The Hyperlocal

Nicholas Birns talks about ‘the hyperlocal’, a modality of American journalism in the early 1990s that he adapts to characterize a flexible and transposable concept of the local used in eighteenth and nineteenth century British and American literatures.

Nicholas Birns teaches at the Center for Applied Liberal Arts at New York University. He is the author of The Hyperlocal in Eighteenth and Nineteenth Century Literary Space (Lexington, 2019). With Louis Klee, he is currently coexisting a companion to the Australian novel to be published by Cambridge University Press. 

Image: “The Hyperlocal” © 2021 Saronik Bosu

Music used in promotional material: ‘It All Begins Here’ by Borrtex

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Resonance

Kim speaks with Julie Beth Napolin about Resonance.

Julie Beth’s book The Fact of Resonance: Modernist Acoustics and Narrative Form (Fordham UP, 2020) explores resonance and sound in modern literature. In the episode she references Jean-Luc Nancy’s book Listening (Fordham UP, 2007), Inayat Khan’s The Mysticism of Sound and Music (Shambala Publications, 1996), the music of Toru Takemitsu, and Damo Suzuki´s “sound carriers.” In our longer conversation she talked about Naomi Waltham-Smith’s new book, Shattering Biopolitics: Militant Listening and the Sound of Life (Fordham UP, 2021)

Julie Beth is an Associate Professor of Digital Humanities at The New School. She also makes music under the name Meridians. You can listen on Sound Cloud!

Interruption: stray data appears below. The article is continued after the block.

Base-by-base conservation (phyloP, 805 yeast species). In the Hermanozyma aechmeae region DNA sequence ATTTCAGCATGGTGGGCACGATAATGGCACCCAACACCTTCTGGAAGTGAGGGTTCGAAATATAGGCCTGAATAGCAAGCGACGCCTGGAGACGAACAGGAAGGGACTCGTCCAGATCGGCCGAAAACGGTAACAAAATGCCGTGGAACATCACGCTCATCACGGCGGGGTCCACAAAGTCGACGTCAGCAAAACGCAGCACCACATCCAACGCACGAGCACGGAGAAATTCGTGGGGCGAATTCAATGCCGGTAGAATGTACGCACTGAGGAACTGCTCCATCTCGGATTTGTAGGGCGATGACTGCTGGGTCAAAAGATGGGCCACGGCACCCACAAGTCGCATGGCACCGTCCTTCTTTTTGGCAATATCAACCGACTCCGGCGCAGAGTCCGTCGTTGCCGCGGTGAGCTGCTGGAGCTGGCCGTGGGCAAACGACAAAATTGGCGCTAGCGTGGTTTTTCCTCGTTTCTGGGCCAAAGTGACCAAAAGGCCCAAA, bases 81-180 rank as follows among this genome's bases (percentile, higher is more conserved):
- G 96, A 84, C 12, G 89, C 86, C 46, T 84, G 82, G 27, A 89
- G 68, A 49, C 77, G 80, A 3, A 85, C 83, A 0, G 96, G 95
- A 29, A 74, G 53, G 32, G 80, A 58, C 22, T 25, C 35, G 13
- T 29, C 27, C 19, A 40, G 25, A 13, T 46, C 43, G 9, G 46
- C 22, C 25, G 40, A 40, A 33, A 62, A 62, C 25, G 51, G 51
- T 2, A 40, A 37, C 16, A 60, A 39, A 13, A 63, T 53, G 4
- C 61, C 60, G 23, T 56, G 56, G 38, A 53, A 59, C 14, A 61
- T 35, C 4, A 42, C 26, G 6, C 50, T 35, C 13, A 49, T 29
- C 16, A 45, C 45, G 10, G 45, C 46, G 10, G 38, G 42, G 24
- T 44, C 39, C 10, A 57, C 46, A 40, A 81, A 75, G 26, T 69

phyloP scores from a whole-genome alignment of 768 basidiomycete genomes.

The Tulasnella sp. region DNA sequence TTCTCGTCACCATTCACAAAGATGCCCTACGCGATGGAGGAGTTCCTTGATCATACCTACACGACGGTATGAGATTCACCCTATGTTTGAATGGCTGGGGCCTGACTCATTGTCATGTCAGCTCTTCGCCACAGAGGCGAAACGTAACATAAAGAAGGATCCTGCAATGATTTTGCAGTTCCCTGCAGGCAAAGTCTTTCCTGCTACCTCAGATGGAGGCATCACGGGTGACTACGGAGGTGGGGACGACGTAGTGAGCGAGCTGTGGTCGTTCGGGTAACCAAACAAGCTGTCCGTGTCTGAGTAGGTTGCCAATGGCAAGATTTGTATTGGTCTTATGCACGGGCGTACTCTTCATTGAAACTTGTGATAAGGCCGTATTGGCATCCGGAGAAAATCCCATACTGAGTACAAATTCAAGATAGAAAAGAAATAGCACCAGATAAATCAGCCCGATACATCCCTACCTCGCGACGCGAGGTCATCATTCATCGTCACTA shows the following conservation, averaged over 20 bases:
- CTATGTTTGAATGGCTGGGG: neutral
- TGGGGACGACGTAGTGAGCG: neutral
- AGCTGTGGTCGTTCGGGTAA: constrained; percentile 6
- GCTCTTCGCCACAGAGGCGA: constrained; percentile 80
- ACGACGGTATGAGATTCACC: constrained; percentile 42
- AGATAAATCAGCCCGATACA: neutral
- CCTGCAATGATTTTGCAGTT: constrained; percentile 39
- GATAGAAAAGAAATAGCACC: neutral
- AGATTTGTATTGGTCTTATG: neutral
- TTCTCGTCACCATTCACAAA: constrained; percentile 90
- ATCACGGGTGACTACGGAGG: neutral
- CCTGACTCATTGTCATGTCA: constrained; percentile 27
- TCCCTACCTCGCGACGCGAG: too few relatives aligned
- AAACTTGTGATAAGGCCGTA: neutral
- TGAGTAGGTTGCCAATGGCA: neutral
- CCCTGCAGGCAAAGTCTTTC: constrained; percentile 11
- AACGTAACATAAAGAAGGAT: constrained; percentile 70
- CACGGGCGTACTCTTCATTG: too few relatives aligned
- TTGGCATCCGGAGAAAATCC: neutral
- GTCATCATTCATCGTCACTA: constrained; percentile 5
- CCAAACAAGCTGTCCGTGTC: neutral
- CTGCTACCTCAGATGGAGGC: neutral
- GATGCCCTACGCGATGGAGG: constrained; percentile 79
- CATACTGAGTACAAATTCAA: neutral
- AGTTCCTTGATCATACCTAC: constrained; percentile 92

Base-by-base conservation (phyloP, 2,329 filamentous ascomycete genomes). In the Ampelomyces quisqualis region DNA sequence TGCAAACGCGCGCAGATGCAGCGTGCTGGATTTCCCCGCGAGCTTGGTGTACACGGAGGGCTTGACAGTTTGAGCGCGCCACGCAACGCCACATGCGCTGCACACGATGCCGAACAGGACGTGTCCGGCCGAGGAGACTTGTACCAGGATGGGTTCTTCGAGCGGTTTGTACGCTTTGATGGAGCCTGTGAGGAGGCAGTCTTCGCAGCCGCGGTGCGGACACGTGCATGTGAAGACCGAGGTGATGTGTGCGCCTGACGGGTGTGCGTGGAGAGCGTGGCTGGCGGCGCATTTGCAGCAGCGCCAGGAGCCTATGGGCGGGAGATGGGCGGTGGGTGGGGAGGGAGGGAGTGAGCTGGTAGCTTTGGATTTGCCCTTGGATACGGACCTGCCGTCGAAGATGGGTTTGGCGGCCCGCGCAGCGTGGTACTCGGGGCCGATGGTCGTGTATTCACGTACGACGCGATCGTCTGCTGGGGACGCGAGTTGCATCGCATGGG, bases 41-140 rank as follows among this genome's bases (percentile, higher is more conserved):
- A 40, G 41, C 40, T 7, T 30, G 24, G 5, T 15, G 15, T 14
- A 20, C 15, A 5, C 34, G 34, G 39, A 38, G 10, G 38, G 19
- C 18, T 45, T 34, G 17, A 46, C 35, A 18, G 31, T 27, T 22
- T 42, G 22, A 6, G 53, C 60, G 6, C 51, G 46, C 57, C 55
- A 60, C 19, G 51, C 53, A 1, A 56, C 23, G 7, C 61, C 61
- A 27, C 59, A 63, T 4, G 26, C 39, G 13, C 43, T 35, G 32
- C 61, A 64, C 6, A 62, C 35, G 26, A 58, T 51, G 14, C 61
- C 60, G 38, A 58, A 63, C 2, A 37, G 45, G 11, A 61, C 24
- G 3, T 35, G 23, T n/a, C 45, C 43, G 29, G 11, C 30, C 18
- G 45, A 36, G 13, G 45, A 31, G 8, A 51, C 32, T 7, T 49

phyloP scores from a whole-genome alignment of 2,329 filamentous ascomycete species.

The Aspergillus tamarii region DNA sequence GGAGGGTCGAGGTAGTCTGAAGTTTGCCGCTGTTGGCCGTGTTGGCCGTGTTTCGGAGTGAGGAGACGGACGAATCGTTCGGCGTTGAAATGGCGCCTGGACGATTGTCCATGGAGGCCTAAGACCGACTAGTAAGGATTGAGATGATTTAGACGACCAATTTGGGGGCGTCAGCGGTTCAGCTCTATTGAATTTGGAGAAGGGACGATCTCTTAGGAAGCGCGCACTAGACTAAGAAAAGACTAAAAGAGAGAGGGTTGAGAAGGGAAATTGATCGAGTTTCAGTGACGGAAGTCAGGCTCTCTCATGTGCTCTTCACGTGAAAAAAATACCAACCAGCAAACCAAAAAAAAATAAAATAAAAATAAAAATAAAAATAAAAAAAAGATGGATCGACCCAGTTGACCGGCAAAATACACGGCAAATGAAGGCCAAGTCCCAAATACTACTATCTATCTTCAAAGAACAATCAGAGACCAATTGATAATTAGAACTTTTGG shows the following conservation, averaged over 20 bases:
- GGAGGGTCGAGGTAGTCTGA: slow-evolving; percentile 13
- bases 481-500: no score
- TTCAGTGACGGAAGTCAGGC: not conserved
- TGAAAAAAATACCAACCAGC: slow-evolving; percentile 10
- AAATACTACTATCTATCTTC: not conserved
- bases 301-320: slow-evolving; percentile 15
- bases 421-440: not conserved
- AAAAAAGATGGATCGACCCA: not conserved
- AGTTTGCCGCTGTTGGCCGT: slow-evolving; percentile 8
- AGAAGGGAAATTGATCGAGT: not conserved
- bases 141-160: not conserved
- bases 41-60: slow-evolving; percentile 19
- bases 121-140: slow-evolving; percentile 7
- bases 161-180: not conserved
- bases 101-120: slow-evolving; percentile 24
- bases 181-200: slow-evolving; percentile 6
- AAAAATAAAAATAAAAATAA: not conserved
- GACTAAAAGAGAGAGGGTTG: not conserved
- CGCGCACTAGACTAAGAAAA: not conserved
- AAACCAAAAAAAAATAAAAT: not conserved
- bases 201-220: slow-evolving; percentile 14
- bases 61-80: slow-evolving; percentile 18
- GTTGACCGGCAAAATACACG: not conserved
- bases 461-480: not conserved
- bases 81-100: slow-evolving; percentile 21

This week’s image is a simulation of interference between two sound waves in two-dimensions made by Ibrahim S. Souki, used under a Creative Commons Attribution Share Alike License, from Wikimedia Commons.

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Decolonization

Kim speaks with Jini Kim Watson about decolonization.

In the episode she quotes John Kelly and Martha Kaplan’s book Represented Communities: Fiji and World Decolonization, University of Chicago Press, 2001. She also references Odd Arne Westad’s book The Global Cold War: Third World Interventions and the Making of Our Times, Cambridge UP: 2005; Ngũgĩ Wa Thiong’o, Decolonising the Mind: The Politics of Language in African Culture, Currey, 1986; Lorenzo Veracini’s work on settler colonialism and decolonization; and Patrick Wolfe’s argument that invasion and colonialism is not an event, but a structure.

To learn more about the “opening” at the moment of decolonization after WW2; she suggests you consult Gary Wilder, Freedom Time: Negritude, Decolonization, and the Future of the World, Duke UP, 2015.

Jini teaches in the English Department at NYU. Her book on decolonization in the Cold War, Cold War Reckonings: Authoritarianism and the Genres of Decolonization is forthcoming from Fordham University Press.

This week’s image is a 1942 proposed map for a New World Order.

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